Sites in Hampshire, Cornwall, Norfolk and Oxfordshire will go forward for full public consultation and local planning approval
Sites in Whitehill-Bordon in Hampshire, St Austell (China Clay) in Cornwall, Rackheath in Norfolk and North West Bicester in Oxfordshire will compete for £60m to develop demonstrator projects for the first wave of eco-towns.
The four schemes could provide zero-carbon settlements – including shops, restaurants and public buildings – for up to 30,000 people.
John Healey, housing minister, announced that the sites had all passed the government’s environmental and planning standards and would go on to the next planning phase: full public consultation and local planning approval.
“The successful eco-town sites will pioneer innovative design and infrastructure for greener living,” the communities department said in a statement. Green space would make up 40% of the eco-towns.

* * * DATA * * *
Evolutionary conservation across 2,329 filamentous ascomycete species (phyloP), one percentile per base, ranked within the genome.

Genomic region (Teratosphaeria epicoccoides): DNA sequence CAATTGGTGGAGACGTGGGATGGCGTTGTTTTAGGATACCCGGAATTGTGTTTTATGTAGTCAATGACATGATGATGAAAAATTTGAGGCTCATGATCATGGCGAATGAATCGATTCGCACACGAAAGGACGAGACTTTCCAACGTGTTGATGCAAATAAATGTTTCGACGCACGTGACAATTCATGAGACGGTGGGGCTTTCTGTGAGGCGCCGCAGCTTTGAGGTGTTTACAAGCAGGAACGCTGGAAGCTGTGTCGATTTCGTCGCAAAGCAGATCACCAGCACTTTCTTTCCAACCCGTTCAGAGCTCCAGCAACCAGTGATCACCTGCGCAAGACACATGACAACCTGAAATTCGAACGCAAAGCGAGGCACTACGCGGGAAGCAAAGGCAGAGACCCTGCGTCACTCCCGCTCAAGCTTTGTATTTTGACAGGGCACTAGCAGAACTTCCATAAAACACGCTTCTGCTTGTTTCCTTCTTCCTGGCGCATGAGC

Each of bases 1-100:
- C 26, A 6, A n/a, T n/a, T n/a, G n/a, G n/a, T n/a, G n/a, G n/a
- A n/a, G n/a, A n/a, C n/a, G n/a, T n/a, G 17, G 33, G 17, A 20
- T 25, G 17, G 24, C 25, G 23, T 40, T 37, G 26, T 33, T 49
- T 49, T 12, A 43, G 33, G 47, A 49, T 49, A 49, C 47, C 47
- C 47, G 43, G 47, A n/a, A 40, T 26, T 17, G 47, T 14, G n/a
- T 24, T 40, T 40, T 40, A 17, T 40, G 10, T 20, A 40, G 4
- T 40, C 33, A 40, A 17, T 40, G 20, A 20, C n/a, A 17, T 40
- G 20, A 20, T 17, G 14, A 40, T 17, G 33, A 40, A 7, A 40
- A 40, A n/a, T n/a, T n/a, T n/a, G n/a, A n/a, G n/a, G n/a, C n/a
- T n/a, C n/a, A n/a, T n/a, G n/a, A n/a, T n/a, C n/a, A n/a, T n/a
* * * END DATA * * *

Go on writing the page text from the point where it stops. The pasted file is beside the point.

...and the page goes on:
Environmental critics have previously accused the eco-towns of being unconnected to transport and therefore unsustainable while political opponents have said the process of choosing them is centrist and undemocratic.
However, the government said the schemes, six down on the ten promised by Yvette Cooper, were all: “big enough to function as a new settlement – but not isolated developments in the middle of the countryside” as well as being sufficiently funded and attracting widespread local support.
A decision on Middle Quinton in the West Midlands where actress Judi Dench and Formula One driver Johnny Herbert were among the 6,500 people objecting to plans for 6,000 eco-homes, will be taken in September.
Defending the low number of schemes on the approved list, Healey opened the door for a second wave of approvals. He said he wanted to see at least six second wave areas and is made up to £5m available for councils to conduct further planning work on proposals.
Each eco-town is to include a zero-carbon school by 2013.
The government received 18,000 consultation responses on the topic.